Legislative hearings will begin this week in the Senate energy and technology committee, offering conservatives and Republicans a real opportunity to continue our transition to a true “all of the above” energy mix that makes energy efficiency and use of clean, renewable energy top priorities.

Creation of a Michigan-first energy plan allows us to take ownership of our energy future. Proper planning allows the Governor and the legislature an opportunity to save money for Michigan families and businesses by reducing rates – which is important.

Because, as Dr. Gary Wolfram (Hillsdale College’s director of economics) authored in “Improving Michigan’s Electricity Utility Industry, even though our electricity rates are among the highest in the Midwest, our system remains less reliable and more polluting than our neighboring states.

As Michiganders, we are united by the fact that we all use electricity – for businesses and residents alike, we can and must do better.

With a forward-looking, Michigan-first energy plan, we can capitalize on homegrown renewable energy and energy efficiency technology to help further spur Michigan’s economy, create good-paying jobs, protect our environment and give relief to ratepayers.

Investing in more renewable energy and energy efficiency is an investment in Michigan’s economy and workforce. The recently-released “Clean Jobs Midwest” report found Michigan ranked second in the region for the highest percentage of clean energy jobs, and ranks first in clean vehicle jobs. Over 87,000 Michiganders are today employed in the clean energy and energy efficiency industries.

Leveraging our innovative talent and our robust manufacturing sector, we have emerged as a clean energy economic leader in the Midwest, giving true meaning to the Governor’s phrase “Comeback State.” We are now poised to become a national leader.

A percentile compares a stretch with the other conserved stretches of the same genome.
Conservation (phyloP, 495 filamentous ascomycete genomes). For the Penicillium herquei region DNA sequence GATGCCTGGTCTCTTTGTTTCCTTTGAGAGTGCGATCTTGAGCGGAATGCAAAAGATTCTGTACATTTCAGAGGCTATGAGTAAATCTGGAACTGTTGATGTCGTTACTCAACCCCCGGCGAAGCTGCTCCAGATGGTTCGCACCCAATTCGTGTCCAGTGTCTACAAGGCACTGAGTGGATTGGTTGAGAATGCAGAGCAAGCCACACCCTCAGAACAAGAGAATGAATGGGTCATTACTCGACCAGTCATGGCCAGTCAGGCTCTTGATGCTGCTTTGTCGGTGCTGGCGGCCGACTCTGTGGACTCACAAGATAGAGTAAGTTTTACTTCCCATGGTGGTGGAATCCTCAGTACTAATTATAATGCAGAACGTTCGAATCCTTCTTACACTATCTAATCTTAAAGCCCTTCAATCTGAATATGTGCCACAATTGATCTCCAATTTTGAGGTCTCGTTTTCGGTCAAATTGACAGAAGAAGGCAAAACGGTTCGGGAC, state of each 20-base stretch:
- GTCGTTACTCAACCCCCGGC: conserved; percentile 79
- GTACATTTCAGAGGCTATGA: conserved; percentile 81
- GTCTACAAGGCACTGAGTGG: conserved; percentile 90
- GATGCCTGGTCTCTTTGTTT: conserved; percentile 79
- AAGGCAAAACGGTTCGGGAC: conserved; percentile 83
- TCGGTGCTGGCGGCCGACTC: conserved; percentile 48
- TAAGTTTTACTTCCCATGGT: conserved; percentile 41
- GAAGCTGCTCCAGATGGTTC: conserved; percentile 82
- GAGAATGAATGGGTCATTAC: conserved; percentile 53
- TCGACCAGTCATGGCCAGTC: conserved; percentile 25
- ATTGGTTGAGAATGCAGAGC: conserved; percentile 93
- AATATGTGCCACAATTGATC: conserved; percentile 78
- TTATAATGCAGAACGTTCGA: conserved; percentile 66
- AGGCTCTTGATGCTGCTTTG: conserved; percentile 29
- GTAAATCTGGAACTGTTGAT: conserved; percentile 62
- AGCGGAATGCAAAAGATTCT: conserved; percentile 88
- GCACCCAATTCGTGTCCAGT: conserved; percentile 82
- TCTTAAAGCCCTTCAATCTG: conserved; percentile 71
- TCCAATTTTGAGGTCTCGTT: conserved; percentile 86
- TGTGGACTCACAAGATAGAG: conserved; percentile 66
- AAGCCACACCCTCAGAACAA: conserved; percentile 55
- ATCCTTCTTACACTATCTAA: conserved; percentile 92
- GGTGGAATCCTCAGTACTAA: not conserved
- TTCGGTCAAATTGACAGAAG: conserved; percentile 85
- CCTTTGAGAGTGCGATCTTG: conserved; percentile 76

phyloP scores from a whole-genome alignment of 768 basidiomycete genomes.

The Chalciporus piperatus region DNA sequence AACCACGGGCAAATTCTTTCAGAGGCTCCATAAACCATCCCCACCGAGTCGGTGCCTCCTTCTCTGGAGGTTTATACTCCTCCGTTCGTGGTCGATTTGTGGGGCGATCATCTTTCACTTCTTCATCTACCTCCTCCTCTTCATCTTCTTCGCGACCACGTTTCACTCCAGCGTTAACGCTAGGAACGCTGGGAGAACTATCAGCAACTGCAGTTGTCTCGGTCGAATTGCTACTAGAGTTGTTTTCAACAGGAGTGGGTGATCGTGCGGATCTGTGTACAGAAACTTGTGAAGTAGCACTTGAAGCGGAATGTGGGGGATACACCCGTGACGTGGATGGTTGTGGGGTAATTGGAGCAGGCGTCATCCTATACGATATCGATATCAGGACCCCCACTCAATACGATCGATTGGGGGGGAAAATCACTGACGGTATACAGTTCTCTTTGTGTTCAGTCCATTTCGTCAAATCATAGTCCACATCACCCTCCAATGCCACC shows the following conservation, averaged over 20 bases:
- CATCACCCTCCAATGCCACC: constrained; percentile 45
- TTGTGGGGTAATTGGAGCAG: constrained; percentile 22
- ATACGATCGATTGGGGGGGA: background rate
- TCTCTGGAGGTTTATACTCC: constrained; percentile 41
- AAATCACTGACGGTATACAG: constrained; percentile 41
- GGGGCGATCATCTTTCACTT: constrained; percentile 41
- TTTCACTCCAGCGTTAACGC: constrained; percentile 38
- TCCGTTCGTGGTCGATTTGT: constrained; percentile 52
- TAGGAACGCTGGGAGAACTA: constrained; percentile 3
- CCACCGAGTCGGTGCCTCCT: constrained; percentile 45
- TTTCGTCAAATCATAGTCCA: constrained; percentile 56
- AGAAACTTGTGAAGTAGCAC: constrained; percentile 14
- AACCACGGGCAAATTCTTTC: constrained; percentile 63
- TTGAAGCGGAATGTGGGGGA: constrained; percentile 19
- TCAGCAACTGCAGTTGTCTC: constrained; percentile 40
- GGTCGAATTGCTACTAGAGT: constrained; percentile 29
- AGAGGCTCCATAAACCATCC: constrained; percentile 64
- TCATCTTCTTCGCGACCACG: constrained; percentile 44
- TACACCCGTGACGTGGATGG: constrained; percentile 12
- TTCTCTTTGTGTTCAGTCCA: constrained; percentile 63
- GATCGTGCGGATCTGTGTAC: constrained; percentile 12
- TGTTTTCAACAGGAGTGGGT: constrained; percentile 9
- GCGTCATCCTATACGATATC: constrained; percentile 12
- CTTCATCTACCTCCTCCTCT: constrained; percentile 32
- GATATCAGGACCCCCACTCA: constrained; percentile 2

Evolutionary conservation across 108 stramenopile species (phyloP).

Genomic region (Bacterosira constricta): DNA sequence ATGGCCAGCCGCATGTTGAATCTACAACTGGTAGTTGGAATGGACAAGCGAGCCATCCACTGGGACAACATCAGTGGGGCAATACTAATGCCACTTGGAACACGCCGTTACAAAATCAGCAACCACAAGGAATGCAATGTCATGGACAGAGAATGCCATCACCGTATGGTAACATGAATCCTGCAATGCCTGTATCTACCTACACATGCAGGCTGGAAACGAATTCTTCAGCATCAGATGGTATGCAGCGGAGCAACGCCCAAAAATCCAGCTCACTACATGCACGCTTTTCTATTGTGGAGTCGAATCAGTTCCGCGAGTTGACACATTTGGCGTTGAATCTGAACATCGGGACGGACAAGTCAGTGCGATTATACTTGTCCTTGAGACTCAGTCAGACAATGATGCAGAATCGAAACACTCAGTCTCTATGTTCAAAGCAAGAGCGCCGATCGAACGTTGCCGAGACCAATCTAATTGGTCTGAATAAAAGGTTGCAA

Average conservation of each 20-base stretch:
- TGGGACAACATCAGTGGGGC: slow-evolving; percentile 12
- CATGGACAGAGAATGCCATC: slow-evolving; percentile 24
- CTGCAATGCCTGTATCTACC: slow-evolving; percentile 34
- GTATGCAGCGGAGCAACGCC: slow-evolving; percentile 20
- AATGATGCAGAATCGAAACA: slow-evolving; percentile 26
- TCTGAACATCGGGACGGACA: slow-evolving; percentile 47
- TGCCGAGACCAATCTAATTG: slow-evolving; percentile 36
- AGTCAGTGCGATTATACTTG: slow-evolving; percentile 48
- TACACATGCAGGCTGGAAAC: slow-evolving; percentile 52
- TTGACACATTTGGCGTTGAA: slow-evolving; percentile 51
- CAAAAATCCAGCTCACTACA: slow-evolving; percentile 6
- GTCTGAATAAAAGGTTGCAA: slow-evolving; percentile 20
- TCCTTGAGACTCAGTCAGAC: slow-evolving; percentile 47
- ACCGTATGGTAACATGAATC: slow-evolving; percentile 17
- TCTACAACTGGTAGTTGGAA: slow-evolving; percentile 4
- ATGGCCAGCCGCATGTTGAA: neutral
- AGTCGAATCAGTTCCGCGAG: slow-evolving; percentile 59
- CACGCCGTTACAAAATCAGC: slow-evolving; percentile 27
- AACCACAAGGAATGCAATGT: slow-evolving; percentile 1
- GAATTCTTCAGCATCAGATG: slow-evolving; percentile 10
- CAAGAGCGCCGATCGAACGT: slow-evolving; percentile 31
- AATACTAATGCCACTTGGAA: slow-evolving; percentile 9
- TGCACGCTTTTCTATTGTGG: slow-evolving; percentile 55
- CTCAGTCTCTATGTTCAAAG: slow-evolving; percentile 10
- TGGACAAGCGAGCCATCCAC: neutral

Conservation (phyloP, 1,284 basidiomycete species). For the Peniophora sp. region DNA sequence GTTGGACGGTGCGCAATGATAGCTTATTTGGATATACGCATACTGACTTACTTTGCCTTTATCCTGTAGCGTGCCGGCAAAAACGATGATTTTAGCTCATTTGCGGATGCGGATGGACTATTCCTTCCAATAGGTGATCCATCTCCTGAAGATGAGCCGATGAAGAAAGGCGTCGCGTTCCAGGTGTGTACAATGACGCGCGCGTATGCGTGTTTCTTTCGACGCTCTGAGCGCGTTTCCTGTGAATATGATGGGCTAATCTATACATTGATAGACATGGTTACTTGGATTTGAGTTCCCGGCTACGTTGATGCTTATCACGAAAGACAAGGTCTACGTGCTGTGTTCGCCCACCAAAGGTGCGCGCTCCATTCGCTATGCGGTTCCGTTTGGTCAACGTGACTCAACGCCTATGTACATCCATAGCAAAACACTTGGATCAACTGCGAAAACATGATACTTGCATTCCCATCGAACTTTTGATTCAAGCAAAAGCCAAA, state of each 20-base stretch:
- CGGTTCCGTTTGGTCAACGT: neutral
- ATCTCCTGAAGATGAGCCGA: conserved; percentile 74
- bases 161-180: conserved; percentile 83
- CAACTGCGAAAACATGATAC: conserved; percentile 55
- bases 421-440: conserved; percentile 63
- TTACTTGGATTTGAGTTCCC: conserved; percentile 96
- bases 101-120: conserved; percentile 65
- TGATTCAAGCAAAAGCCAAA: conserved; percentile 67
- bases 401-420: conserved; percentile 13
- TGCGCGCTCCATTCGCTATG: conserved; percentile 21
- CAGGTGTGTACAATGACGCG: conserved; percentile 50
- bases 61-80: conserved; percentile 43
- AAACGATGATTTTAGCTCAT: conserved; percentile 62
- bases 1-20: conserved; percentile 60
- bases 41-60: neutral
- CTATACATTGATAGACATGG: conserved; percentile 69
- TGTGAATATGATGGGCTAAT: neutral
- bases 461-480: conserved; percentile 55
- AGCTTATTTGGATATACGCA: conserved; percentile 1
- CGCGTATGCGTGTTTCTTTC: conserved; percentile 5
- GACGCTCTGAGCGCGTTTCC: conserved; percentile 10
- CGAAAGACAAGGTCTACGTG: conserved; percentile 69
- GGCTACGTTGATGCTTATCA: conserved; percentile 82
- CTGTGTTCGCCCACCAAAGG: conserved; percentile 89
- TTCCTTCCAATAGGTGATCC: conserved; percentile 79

Michigan’s clean energy industry only has room to grow. Now our energy future depends on sound policy enacted by the state legislature. Bills addressing the state’s renewable energy and energy efficiency standards are being considered in the legislature – and we have a true opportunity to strengthen our economy and protect ratepayers by increasing our use of renewable energy and energy efficiency.

The Flint water crisis has demonstrated our lack of investment in Michigan communities’ infrastructure, and our energy infrastructure is also in dire need of modernization. It’s time for the legislature to show leadership, and work with Gov. Snyder on a Michigan-first energy plan that would make investing in our renewable energy and energy efficiency sectors a top priority.

Michigan is poised and ready to tap the state’s unrivaled innovative talent and manufacturing expertise to fuel the nation’s clean energy economy. Now is the time for Republicans in Michigan to take ownership of our energy future, and help the state move boldly and decisively forward.

Larry Ward is the executive director of the Michigan Conservative Energy Forum.

For more information on the Michigan Conservative Energy Forum, visit

Download Dr. Gary Wolfram's (Hillsdale College’s director of economics) white paper entitled “Improving Michigan’s Electricity Utility Industry" Sept. 17, 2015.

Improving Michigan's Electric Utility Industry_2015_Wolfram+White+Paper.compressed